Atlantic Crossing Part II Days 33 – 35: All Hell Done Broke Loose

 

Tuesday July 22, 2014

It’s plainly apparent the front is on it’s way and going to hit us tomorrow.  Today we had the winds pick up to a steady 15-25, and bringing growing seas along with them.  Even though I never put on a seasickness patch though, I took the new movement very well.  The 4-6 ft seas didn’t bother me very much, and other than losing my balance a few times as I crept along the cabin, it was still quite a nice ride.  Especially since our speeds have finally picked up to a normal cruising rate of about 5 knots.  If we could only keep this for the rest of the way to the Azores, I’d be one happy girl.  There’s still just a little over 800 miles left as the crow flies, and if we could arrive a week from now…..sigh.  But that will probably never happen.

For one thing there’s a stationary gale sitting smack between us and Horta.  We’ve been watching it for a few days on the weather now, looking at the grib files showing 40 knots of wind in that area, and wondering what kind of seas it will leave for us when we hit that spot even after the gale is gone.  Only..it’s not leaving.  This morning when Matt was getting the daily updates he saw the dreaded STNRY symbol right next to it.  Looks like we’re going to have to find a way around the thing, which unfortunately could mean adding up to a couple of hundred miles overall.  This thing is not small and we no not want to get caught in it’s path.

It amazes me how many close calls we’ve had with other ships out here. I’m not talking about coming within one mile of each other, but on actual collision courses. Today we had to call up a tanker to alter course because our AIS was showing that we were going to come within 230 ft of each other. This is not the first time this has happened on our crossing either. It’s the third. Just another reason why I’m so in love with our AIS and I don’t think I could ever travel without having at least a receiver.

*Excuse the terrible photos in today’s post, they were transferred from video.

7.22.14 (1)

7.22.14 (2)

 

Wednesday July 23, 2014

Wow, what a difference a day can make. Yesterday we were comfortably cruising along at 5 knots under a 15 knot breeze, and gliding over 4-6 ft waves. Today, all hell has broken loose*. Well, comparatively from what we’ve been experiencing so far. My night shift brought an increase of wind that was getting slightly worrysome after we hadn’t seen anything over 10 knots in well over a week, and although I couldn’t see the waves through the darkness I could tell they were growing as well. Our sleep schedules for the day were now all screwed up since I had a terrible time trying to fall asleep at 8, and Matt while trying to do something nice for me, let me sleep until almost 3 am instead of getting me up at midnight. This means I finally was able to experience a full sunrise and see the frothy goodness of the Atlantic that surrounded us.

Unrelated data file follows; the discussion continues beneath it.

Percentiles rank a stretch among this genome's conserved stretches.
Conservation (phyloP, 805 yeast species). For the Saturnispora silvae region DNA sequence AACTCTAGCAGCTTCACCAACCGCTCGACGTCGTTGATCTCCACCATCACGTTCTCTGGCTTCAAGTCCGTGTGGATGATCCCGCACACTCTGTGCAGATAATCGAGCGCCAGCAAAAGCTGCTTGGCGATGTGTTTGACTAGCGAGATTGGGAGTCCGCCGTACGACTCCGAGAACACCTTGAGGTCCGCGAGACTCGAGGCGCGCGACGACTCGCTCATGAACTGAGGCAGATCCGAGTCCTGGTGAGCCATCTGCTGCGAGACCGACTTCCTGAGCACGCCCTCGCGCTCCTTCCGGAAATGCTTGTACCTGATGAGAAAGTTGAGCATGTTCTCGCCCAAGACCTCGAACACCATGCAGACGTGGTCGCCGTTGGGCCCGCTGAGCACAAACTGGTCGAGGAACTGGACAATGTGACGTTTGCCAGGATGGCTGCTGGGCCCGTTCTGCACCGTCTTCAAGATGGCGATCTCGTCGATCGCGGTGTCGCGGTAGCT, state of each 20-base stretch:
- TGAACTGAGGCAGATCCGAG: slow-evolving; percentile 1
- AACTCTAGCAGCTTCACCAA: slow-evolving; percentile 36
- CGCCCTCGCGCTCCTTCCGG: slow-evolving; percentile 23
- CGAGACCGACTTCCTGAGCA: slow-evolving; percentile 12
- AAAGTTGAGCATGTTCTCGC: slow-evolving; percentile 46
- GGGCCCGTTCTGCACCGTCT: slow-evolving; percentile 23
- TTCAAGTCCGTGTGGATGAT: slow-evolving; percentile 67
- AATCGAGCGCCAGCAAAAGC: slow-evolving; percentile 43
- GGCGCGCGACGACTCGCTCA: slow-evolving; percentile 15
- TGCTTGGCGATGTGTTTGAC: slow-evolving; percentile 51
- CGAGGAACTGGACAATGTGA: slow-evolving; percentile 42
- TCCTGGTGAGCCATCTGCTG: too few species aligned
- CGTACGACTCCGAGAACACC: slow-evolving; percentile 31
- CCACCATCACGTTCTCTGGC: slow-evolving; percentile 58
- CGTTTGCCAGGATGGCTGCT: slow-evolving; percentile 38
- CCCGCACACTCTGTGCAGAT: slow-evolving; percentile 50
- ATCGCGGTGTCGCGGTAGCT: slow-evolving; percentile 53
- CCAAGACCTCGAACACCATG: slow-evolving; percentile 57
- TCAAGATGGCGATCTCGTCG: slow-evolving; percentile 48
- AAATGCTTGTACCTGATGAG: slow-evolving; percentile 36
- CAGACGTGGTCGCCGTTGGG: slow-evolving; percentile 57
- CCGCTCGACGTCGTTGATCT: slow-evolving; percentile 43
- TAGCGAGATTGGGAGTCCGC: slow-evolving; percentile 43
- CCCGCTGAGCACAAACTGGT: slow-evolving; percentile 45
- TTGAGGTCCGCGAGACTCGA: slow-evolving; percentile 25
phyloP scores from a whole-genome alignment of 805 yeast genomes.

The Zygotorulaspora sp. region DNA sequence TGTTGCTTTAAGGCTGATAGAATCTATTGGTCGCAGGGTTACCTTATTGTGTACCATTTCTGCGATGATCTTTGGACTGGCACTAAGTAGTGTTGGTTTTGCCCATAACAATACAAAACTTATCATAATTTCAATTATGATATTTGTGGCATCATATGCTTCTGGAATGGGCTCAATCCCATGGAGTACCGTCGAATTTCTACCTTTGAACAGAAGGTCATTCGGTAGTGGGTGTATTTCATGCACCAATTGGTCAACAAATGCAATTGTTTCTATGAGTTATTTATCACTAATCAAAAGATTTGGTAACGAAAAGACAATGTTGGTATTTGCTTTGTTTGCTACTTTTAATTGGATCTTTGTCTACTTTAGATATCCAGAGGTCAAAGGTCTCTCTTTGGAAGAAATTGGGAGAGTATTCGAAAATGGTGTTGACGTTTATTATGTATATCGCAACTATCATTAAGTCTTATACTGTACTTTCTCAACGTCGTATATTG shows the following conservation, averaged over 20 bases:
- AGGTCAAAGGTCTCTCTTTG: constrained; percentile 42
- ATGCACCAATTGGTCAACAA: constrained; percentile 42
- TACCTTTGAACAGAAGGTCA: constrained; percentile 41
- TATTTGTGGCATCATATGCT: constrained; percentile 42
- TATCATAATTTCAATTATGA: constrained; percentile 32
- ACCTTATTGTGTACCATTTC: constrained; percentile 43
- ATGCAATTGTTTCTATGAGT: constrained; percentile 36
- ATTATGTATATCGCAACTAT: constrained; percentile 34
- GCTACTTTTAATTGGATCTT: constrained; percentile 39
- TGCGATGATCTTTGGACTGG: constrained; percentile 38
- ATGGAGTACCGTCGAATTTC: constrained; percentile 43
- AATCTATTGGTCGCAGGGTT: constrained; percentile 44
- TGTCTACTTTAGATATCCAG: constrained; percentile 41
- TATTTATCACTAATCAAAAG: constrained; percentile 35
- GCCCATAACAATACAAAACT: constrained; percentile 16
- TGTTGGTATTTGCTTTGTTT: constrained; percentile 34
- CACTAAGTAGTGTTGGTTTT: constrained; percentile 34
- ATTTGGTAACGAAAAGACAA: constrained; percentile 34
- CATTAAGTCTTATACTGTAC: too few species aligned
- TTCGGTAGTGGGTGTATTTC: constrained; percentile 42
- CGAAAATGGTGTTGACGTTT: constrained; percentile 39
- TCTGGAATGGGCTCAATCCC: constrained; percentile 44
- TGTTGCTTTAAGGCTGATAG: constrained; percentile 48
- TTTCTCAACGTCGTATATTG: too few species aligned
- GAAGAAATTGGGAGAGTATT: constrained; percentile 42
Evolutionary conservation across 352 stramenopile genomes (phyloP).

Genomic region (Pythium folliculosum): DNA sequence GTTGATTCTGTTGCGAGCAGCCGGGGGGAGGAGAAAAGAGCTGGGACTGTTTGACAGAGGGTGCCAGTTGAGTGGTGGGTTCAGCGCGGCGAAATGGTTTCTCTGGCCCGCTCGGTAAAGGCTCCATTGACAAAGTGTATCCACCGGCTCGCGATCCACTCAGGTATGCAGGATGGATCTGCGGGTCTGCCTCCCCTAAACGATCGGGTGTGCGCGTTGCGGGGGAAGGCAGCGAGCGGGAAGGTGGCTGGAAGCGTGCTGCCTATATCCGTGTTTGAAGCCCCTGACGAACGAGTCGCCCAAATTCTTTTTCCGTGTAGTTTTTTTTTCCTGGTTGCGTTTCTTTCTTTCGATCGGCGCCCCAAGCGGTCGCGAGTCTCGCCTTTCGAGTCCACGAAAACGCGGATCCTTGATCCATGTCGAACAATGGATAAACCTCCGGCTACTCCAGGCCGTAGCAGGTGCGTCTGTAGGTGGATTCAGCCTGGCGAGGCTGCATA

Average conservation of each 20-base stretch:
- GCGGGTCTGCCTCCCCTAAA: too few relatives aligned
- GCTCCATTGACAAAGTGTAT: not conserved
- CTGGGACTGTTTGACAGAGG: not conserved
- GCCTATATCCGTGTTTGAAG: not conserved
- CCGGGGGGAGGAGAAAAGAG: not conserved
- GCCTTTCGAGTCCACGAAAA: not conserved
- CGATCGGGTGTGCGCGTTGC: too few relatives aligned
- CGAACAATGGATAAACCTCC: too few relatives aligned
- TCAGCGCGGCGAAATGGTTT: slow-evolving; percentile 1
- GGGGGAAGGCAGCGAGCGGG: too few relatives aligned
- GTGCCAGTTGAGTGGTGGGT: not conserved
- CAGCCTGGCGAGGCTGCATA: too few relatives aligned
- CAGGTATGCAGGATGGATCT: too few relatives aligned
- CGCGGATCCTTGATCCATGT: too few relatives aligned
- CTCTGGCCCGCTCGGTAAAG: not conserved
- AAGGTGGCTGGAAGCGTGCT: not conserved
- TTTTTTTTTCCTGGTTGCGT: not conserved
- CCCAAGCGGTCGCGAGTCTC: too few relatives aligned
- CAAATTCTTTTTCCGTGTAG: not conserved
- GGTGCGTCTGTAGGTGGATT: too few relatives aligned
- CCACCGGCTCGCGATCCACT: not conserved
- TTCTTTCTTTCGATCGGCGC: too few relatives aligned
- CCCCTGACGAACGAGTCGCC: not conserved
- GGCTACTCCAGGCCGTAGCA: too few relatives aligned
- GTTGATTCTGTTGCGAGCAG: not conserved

All in all I know it’s not as bad as I’m making it out to be, but along with sustained winds of 25-30 knots, something we’ve experienced plenty of during our travels and we can get past although I can’t say we like them, the building waves were what was getting under our skin. Twelve feet from trough to tip, these were the largest waves we’d ever come across. Although Serendipity was taking them like a champ, rising up on them and cresting down, we were keeping a steady speed of 6-7 knots with just the tiniest bit of sail up, and even surfing down a few waves at over 8 knots. Exciting for just a little bit, until you remember that one of these monsters could broach you, throwing you on your side and not giving you enough time to recover and right yourself before the next one crashed down on you. The drouge was creeping up in our minds as something that might have to be used if conditions continued to build, but at the moment there was one more issue on hand.